Game Development Reference
In-Depth Information
algorithm parity-win-dominion ( G )
n
2 n
←|
V
|
;
( D, i )
dominion ( G, ); j
1
i
G
G
\
reach i ( D )
if D =
then ( W 0 ,W 1 )
parity-win ( G )
else
( W 0 ,W 1 )
parity-win-dominion ( G )
( W i ,W j )
( V
\
W j ,W j )
endif
return ( W 0 ,W 1 )
Figure 3.3 A divide-and-conquer algorithm for parity games with dominion
preprocessing
The procedure parity-win-dominion ( G ) takes a parity game G as input, and
it returns the pair ( win 0 ( G ) , win 1 ( G )) of the winning sets of both players.
Assume that the procedure dominion ( G, ) takes a parity game G and a
number as input, and it returns a pair ( D, i ) such that D is an i -dominion of
size at most if any such 0-dominion or 1-dominion exists, and it returns (
)
otherwise. Moreover, the procedure parity-win ( G ) is a copy of the procedure
parity-win ( G ) from Section 3.3.1 in which both recursive calls parity-win ( G )
and parity-win ( G ) have been replaced by calls parity-win-dominion ( G )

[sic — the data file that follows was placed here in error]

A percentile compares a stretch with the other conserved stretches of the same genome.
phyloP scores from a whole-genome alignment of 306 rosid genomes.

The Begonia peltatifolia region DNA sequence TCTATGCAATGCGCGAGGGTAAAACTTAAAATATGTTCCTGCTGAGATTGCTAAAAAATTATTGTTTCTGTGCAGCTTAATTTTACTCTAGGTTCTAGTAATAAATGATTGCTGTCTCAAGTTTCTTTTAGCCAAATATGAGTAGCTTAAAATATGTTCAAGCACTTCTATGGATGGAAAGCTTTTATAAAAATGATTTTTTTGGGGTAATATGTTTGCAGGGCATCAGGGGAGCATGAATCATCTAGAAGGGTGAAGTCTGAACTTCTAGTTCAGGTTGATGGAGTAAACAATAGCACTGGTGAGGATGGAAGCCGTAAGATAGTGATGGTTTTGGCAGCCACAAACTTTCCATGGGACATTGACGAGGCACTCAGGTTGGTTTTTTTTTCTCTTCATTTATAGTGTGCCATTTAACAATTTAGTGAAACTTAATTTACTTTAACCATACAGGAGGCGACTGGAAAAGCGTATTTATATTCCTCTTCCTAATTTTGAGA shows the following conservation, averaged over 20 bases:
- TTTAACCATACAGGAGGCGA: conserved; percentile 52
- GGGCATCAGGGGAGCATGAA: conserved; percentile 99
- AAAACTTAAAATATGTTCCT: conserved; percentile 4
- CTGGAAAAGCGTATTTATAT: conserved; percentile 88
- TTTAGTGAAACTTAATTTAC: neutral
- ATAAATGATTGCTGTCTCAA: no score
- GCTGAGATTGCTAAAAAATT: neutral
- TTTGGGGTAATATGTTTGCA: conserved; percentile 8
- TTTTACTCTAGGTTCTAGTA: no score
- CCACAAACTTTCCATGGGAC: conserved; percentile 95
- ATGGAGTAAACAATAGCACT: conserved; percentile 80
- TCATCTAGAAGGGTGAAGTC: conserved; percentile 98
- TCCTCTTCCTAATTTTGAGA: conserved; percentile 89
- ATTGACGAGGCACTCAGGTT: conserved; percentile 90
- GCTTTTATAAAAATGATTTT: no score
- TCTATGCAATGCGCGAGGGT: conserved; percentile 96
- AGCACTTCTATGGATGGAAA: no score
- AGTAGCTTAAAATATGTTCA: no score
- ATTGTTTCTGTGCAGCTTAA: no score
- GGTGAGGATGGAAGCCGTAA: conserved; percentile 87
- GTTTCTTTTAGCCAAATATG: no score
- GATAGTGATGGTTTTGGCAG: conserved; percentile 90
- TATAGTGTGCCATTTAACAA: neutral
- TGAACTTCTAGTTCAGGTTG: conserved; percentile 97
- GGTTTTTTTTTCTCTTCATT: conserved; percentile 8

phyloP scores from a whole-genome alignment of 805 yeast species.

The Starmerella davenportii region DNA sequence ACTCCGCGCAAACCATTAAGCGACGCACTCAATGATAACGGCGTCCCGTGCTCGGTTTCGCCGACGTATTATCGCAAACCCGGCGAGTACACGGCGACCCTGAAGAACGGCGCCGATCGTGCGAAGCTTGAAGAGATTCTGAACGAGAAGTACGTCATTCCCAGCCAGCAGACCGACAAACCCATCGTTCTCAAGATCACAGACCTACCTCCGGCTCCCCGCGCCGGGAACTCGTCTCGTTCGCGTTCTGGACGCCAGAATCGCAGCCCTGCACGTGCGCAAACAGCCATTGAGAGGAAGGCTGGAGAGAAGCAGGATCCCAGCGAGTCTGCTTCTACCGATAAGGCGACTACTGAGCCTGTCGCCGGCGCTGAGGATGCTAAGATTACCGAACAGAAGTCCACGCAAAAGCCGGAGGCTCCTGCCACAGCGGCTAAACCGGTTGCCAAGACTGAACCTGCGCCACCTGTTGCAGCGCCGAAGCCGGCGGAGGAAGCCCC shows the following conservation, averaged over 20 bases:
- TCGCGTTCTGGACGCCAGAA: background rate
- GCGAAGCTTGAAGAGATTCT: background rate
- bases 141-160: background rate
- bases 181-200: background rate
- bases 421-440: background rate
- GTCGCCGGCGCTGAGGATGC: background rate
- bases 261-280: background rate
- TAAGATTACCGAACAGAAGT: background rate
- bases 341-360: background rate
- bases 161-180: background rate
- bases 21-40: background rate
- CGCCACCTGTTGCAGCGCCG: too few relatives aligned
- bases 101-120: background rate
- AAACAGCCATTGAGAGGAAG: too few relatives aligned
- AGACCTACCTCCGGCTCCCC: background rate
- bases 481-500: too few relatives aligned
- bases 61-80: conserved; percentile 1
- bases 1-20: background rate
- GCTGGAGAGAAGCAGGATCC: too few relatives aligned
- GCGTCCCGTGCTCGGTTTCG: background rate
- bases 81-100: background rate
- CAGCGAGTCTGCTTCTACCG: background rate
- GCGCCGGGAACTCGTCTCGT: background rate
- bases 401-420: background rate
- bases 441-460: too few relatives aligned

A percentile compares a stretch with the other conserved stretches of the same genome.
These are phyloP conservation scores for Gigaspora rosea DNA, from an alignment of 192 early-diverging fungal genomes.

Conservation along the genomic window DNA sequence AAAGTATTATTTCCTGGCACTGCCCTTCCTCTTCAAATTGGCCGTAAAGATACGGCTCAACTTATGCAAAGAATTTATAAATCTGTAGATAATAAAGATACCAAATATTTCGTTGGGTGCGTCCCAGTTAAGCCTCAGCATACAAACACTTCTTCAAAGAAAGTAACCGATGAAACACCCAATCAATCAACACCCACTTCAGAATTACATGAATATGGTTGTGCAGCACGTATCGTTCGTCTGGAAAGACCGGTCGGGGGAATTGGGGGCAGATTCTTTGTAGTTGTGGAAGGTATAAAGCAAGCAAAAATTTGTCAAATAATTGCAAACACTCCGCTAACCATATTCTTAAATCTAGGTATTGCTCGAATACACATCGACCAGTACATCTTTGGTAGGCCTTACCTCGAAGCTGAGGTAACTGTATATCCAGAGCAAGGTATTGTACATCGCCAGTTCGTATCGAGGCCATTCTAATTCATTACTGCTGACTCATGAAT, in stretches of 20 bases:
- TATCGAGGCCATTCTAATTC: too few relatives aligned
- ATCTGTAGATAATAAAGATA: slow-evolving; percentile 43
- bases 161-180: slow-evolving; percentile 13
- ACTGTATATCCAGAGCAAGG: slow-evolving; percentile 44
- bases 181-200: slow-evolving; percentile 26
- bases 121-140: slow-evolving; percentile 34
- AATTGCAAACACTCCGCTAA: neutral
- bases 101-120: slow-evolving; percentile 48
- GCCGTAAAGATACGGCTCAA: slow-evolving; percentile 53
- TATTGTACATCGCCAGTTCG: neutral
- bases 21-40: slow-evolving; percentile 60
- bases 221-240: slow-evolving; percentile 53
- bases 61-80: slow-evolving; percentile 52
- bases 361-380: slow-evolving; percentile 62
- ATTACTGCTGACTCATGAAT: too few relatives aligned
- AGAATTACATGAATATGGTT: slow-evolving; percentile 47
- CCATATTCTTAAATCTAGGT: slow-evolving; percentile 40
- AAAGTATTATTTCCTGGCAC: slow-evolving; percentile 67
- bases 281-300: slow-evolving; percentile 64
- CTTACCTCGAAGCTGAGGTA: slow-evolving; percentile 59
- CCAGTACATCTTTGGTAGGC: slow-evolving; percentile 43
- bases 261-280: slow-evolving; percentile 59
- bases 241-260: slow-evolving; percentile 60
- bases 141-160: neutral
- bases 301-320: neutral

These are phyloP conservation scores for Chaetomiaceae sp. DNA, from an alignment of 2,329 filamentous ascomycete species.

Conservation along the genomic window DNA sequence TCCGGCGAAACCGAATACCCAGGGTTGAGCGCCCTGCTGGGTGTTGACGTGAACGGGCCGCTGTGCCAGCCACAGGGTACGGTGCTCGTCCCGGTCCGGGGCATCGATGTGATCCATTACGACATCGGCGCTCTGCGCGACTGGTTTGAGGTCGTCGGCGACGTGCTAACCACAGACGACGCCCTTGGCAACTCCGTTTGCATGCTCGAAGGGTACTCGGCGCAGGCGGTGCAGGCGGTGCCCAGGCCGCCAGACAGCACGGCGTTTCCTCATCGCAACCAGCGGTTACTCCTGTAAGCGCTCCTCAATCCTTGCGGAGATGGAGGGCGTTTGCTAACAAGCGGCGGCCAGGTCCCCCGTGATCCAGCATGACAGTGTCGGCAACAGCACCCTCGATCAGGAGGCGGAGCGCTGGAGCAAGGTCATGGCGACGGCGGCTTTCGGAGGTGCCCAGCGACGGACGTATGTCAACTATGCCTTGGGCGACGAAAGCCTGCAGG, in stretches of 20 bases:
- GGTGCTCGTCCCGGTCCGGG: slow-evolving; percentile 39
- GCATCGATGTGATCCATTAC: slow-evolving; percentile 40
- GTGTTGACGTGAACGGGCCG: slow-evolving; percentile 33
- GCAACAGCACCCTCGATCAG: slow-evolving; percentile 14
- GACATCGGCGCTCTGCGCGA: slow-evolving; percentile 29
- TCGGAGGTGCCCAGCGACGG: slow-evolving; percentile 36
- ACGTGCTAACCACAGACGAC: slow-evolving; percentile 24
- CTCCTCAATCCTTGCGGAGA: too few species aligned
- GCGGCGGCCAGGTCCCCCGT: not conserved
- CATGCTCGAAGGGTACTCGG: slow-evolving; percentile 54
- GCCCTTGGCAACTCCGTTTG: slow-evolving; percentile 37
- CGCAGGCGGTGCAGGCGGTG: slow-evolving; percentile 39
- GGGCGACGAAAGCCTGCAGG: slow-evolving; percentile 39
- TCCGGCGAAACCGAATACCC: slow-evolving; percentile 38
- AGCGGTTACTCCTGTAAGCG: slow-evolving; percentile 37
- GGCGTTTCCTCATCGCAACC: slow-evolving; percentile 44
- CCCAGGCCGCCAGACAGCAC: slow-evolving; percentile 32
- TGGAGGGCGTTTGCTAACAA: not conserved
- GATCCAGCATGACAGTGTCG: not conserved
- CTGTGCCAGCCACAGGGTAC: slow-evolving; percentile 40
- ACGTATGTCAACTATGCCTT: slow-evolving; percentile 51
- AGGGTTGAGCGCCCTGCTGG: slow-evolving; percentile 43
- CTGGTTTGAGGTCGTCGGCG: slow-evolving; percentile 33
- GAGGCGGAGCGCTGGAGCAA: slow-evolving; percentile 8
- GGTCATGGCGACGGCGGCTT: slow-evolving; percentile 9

and parity-win-dominion ( G ), respectively.
,
Exercise 3.12 Prove that the algorithm parity-win-dominion ( G ) is correct.
Note that the procedures parity-win-dominion ( G ) and parity-win ( G ) are
mutually recursive, and then use an inductive argument similar to that
for the algorithm parity-win ( G ) in Section 3.3.1. In particular, in order to
justify the else -case in procedure parity-win-dominion ( G ), the arguments
similar to those applied to game G in Exercise 3.9 may be applied to
game G = G
\
reach i ( D ).
The rationale for dovetailing the divide-and-conquer approach and prepro-
cessing based on detection and removal of dominions is that, if an appropriate
trade-off is chosen between the size of dominions detected and removed, and
the cost of detecting them, then the analysis of the worst-case running time
of the divide-and-conquer algorithm carried out in Exercise 3.11 can be
improved.
Exercise 3.13
Argue that procedure dominion ( G, ) can be implemented